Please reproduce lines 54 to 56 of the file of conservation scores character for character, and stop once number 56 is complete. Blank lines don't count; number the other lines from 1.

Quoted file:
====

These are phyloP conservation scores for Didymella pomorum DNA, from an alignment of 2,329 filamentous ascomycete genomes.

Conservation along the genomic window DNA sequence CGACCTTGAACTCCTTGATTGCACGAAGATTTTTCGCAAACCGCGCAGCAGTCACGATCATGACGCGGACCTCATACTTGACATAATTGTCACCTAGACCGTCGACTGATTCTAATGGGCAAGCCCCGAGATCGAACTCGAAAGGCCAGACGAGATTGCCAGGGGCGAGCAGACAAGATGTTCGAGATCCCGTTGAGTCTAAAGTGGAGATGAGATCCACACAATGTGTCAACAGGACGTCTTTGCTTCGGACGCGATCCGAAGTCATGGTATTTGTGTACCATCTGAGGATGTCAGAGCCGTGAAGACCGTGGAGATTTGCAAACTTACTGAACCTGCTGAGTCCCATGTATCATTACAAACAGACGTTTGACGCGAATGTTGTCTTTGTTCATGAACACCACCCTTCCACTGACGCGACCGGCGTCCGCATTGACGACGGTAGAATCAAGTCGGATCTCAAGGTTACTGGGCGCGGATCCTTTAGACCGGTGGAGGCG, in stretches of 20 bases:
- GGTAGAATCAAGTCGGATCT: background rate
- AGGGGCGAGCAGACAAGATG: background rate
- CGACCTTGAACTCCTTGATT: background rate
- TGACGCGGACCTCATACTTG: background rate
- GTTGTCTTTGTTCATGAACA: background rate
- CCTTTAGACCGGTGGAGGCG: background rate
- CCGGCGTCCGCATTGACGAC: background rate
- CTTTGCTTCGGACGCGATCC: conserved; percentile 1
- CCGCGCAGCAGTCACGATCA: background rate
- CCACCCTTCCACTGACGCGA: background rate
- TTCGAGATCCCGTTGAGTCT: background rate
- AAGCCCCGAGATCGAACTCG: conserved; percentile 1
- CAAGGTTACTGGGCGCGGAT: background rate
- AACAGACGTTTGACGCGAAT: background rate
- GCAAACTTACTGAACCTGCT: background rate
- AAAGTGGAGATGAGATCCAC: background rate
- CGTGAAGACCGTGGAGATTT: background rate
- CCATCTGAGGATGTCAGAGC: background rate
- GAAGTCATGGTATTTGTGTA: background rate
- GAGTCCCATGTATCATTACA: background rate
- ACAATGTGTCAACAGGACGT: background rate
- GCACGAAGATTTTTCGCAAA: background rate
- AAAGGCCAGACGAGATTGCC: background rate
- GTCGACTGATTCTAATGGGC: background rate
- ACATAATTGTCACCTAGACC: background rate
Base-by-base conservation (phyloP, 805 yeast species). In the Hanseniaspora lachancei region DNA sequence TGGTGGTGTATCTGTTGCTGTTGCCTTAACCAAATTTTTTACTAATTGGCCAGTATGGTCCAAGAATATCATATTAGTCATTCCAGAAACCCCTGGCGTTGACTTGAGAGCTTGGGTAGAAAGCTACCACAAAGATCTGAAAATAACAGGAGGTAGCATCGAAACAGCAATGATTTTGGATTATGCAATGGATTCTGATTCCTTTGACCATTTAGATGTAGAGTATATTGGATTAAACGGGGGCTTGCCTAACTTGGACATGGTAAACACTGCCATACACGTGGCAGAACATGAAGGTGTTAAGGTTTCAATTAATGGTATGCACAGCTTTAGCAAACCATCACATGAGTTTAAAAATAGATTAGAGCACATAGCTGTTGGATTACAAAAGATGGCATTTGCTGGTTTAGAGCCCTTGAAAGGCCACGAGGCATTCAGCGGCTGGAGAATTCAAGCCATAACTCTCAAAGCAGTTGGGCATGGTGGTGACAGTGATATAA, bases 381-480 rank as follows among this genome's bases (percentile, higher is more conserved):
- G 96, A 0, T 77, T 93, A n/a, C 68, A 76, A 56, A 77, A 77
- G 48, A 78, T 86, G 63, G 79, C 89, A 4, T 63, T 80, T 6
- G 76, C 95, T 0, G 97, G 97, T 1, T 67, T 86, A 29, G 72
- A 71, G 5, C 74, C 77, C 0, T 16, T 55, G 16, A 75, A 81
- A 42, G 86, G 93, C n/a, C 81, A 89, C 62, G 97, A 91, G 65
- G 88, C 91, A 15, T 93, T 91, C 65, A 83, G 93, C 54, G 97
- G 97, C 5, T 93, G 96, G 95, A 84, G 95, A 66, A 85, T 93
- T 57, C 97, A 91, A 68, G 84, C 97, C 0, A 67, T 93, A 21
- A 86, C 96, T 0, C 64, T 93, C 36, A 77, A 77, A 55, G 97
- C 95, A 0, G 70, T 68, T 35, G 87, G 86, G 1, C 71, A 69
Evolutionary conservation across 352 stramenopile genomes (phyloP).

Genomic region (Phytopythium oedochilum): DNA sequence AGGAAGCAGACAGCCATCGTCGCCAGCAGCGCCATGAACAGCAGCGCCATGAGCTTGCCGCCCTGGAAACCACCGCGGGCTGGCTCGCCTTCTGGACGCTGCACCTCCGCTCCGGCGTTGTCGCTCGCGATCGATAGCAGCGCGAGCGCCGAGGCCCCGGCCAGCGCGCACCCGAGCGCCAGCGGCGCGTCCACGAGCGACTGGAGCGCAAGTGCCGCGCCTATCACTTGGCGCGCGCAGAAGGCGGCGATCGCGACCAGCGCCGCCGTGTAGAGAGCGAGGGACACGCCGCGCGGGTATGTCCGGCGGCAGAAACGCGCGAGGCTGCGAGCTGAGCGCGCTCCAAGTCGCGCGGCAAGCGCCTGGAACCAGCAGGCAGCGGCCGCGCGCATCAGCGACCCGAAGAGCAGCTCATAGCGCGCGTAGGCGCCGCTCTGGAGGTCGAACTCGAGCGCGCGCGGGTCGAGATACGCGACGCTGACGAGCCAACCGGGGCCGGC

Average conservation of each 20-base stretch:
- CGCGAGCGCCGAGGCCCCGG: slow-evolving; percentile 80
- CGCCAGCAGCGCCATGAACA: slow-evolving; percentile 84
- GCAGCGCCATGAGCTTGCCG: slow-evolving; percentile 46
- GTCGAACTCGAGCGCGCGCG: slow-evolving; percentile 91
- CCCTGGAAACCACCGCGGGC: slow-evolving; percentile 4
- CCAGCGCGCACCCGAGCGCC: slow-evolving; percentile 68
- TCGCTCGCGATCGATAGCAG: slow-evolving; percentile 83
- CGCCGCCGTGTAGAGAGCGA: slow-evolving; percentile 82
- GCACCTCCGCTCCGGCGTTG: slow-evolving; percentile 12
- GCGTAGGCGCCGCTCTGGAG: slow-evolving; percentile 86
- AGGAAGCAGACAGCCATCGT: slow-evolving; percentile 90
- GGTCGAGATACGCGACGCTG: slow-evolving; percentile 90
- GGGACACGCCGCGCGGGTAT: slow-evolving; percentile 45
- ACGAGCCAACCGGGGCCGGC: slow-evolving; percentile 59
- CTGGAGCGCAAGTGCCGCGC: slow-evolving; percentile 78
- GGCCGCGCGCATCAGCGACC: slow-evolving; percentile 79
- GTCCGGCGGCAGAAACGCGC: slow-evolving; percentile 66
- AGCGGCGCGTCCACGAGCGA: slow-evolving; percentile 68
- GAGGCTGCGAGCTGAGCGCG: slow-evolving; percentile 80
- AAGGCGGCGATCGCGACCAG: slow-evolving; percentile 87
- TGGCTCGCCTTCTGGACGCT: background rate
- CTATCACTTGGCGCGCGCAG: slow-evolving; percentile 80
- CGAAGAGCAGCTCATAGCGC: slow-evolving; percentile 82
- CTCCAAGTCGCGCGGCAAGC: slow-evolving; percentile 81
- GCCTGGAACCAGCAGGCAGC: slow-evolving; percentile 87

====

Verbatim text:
- GGGACACGCCGCGCGGGTAT: slow-evolving; percentile 45
- ACGAGCCAACCGGGGCCGGC: slow-evolving; percentile 59
- CTGGAGCGCAAGTGCCGCGC: slow-evolving; percentile 78